Charlottesville horror resonates in Indian country, a shout-out to Standing Rock (and against land theft) from comedian Tina Fey, and battling big oil in Ecuador. All this and more gripped Indian country over the Week That Was, August 20.
HARVEST OF TEARS: The United States “is reaping the results of the GOP’s Political/Election Strategy of ‘fear and exclusion’ cultivated over the past half-century by the Republican Party, wrote Harold A. Monteau in an op-ed after a self-proclaimed white supremacist drove a car into a peaceful crowd in Charlottesville, Virginia, killing a woman and injuring dozens. “The cause(s) of the riot in Virginia have their roots in the white supremacy beliefs of European colonizers of the new world and the belief, reinforced by the teachings of the church, that Europeans had the rights inherent in their superior culture and religion, to subdue by conquest or kill indigenous populations,” Monteau wrote. “This doctrine of requiring those colonized or conquered to convert or die, or be enslaved, or assimilate into the superior white culture is still very strong in present day America.”
FROM ‘SHEETCAKING’ TO LAND GRABS: Comedian Tina Fey, responding on a Saturday Night Live episode to the horror in Charlottesville, gave a shout-out to this deplorable colonial history in a Weekend Update segment. “It’s not our country, we stole it!” she said as a message to white supremacists, uttered while faux-stress-eating a sheetcake. “We stole it from the Native Americans, and when they have a peaceful protest at Standing Rock we shoot at them with rubber bullets!”
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TRAGEDY INTO ACTION: Intel CEO Brian Kraznich stepped down from President Donald Trump’s manufacturing council out of objection to Trump’s response to the violent white supremacist rally in Charlottesville. The following day the firm’s mid-year diversity report revealed that the company has improved its representation of women and Native Americans in its workforce by 65 percent within two years.
BEFORE THERE WERE HATERS: Long before haters came onto the scene in the form of Nazis, white supremacists or whatever they want to call themselves, there was scalping. And, contrary to what is commonly taught, it was not for the most part Native Americans scalping white settlers, noted Dr. Dean Chavers. “Both Indians and whites scalped each other, but whites got paid for it,” he wrote in a short history of Scalping in America. “Whites also did it to help the colonial legislature achieve their goal to exterminate all Indians and control their land in the budding United States.”
MIGHTIER THAN THE SWORD: The Native American Journalists Association (NAJA) announced its award winners, with Indian Country Media Network and its contributors claiming 30 in all, including best digital publication. Winners were chosen from among more than 700 entries from Native and non-Native journalists across the U.S. and Canada.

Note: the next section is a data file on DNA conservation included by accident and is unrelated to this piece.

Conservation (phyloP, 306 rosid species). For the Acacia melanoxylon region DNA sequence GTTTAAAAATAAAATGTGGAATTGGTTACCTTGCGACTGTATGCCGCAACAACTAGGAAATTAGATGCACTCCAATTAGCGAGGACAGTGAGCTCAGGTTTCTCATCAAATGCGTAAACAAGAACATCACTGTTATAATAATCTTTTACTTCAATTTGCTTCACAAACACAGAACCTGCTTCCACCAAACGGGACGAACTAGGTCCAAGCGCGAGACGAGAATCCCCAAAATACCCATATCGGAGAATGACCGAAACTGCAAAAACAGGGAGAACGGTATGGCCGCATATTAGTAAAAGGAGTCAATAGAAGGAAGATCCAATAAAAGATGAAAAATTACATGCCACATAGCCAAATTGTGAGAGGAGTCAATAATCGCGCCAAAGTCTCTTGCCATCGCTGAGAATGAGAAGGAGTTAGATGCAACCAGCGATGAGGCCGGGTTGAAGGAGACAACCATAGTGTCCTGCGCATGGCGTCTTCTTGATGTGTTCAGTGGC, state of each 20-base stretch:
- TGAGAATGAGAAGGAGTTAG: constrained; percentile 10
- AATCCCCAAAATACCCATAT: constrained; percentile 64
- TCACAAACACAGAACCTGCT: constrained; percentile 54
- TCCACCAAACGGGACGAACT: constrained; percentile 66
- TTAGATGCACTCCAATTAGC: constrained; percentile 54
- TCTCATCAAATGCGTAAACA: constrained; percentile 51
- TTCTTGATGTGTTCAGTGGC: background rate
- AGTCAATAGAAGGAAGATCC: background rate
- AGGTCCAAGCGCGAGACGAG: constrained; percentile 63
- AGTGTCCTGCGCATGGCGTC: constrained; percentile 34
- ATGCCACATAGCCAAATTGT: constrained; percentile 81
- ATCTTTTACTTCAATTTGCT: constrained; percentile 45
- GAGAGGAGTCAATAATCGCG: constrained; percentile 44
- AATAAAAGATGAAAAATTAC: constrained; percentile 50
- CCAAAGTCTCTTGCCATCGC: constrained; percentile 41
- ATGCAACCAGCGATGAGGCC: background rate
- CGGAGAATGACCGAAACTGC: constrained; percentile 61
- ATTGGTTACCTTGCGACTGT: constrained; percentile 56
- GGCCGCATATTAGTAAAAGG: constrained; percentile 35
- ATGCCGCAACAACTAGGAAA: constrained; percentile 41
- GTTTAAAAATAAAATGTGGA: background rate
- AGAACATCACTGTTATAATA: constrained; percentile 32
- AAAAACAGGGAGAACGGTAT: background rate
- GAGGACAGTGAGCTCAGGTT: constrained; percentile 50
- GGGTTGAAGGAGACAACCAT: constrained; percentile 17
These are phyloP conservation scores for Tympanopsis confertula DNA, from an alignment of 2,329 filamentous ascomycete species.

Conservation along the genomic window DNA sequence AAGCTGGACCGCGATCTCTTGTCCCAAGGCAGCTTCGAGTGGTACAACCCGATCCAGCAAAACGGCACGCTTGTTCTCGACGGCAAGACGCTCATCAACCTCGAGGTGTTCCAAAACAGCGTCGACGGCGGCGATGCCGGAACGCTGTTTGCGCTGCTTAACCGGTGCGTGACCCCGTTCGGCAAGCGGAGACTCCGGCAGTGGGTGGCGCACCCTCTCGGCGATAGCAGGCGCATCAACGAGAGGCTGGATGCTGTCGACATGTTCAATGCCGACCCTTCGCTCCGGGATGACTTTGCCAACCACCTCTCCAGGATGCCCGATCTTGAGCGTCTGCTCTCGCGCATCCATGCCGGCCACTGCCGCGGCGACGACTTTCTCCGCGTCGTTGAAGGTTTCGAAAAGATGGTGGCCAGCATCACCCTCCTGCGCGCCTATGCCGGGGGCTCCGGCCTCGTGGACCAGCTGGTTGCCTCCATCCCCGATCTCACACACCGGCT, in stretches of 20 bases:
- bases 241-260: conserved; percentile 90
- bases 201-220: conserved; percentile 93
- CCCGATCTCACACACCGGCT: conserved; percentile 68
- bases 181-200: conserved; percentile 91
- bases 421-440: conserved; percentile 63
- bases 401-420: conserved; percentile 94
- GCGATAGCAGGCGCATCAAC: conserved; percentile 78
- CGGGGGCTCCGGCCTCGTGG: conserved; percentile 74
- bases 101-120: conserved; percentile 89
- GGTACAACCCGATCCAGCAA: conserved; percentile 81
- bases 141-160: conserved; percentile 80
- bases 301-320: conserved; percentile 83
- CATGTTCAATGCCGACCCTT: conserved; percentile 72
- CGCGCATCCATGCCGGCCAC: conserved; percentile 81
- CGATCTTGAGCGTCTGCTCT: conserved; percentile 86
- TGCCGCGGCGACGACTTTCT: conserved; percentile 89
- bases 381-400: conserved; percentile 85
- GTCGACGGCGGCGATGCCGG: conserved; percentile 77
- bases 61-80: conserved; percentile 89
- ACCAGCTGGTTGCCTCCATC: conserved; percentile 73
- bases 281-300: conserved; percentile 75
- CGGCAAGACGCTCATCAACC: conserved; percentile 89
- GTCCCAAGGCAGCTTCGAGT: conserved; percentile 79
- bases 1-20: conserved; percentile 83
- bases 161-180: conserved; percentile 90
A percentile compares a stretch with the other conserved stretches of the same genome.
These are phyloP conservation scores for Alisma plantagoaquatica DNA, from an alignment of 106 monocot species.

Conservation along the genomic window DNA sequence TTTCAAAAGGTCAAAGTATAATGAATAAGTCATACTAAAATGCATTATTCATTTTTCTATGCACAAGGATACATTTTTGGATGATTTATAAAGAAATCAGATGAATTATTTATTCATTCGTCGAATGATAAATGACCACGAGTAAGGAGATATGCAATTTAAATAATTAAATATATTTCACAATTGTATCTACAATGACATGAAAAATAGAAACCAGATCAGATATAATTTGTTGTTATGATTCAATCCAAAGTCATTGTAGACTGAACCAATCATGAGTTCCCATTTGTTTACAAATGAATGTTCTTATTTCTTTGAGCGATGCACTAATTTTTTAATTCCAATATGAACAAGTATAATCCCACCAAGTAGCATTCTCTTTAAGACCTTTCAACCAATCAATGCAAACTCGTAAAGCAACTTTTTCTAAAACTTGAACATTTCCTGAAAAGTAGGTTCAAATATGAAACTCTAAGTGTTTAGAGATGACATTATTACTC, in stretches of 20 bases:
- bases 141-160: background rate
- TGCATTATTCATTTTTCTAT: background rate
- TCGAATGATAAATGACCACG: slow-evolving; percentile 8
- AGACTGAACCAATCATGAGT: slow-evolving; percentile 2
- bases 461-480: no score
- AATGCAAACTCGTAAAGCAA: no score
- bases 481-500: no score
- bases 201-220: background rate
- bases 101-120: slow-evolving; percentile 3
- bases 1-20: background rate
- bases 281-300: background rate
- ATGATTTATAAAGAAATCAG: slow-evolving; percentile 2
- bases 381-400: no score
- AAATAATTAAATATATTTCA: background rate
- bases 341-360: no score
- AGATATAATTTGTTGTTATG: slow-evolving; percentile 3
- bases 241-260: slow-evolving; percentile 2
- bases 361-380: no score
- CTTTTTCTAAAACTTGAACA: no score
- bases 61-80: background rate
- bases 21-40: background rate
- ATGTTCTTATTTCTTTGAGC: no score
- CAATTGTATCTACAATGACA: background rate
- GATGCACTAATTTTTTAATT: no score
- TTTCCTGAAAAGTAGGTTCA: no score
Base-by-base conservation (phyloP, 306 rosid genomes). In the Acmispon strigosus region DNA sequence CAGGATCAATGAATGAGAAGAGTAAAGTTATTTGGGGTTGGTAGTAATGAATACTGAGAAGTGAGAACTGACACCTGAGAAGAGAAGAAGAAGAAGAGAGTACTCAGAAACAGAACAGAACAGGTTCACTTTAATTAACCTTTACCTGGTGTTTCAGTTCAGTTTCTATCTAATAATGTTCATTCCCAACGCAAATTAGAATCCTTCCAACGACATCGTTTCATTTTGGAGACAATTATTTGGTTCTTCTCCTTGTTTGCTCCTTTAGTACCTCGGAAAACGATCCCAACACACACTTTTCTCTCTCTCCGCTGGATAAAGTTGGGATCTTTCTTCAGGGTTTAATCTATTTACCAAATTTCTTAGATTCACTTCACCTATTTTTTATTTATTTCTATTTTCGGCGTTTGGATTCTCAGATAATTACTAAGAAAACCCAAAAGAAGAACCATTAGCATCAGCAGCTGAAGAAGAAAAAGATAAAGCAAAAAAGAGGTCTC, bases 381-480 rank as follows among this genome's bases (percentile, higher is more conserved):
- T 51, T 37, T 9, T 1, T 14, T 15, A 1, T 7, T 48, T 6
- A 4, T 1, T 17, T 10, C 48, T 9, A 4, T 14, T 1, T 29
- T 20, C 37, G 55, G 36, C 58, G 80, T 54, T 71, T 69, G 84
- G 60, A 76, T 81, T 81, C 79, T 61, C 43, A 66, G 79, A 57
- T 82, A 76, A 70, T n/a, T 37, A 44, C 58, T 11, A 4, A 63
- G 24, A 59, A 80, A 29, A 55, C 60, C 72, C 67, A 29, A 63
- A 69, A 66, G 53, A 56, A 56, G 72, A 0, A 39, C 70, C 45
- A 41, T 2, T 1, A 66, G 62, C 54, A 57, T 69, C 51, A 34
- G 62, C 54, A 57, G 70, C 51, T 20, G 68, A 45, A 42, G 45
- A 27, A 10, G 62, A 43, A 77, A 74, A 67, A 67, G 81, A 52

BIG OIL’S BROKEN PROMISES: The Sapara people of Ecuador are fighting to keep more oil drilling out of their territory, especially after a recent meeting with the Ecuadorean government that left the issue unresolved, and silence from an international organization that had given them protective status.
CERD GETS AN EARFUL: A delegation of leaders from the Wet’suwet’en, Gitxsan and Haida Nations from Northwest British Columbia made their case before the United Nations International Convention on the Elimination of Racial Discrimination (CERD) in Geneva, saying that the Canadian government is violating indigenous rights and is not doing enough to combat ongoing racial discrimination against Indigenous Peoples. Separately, the National Congress of American Indians (NCAI) continued the call for improved conditions across the U.S. when it comes to indigenous prisoners’ religious rights in Indian country.
ANOTHER TAKE ON WIND RIVER: Wind River has gotten lots of press and accolades for its use of Native stars and for its setting on a reservation. But Charles Kader had another take on that and other films as an expression of manifest destiny with “the historical exploitation of dead Natives,” a “film about marginalized death on Native lands, passing for entertainment for middle-class voyeurs often amazed that any Natives are still alive.”
COLD CASE: Investigators have not given up on identifying a “Jane Doe,” a probable hitchhiker, most likely Native, killed in a crash in 1991 after getting into a semi at a truck stop. Based on her physical attributes and the accounts of those who last saw her, she is believed to be Native American.
INDIGENOUS JUSTICE: A new documentary to be broadcast on PBS on Monday August 21 follows two chief judges in tribal courts that incorporate indigenous practices into their justice systems. Tribal Justice was also screened at the Montreal First Peoples Festival earlier this month.
DOING GOOD WITH HOPE: The True Sioux Hope Foundation brought in two busloads of about 170 wealthy supporters for a whirlwind tour of the Pine Ridge Reservation and the programs supported by the foundation.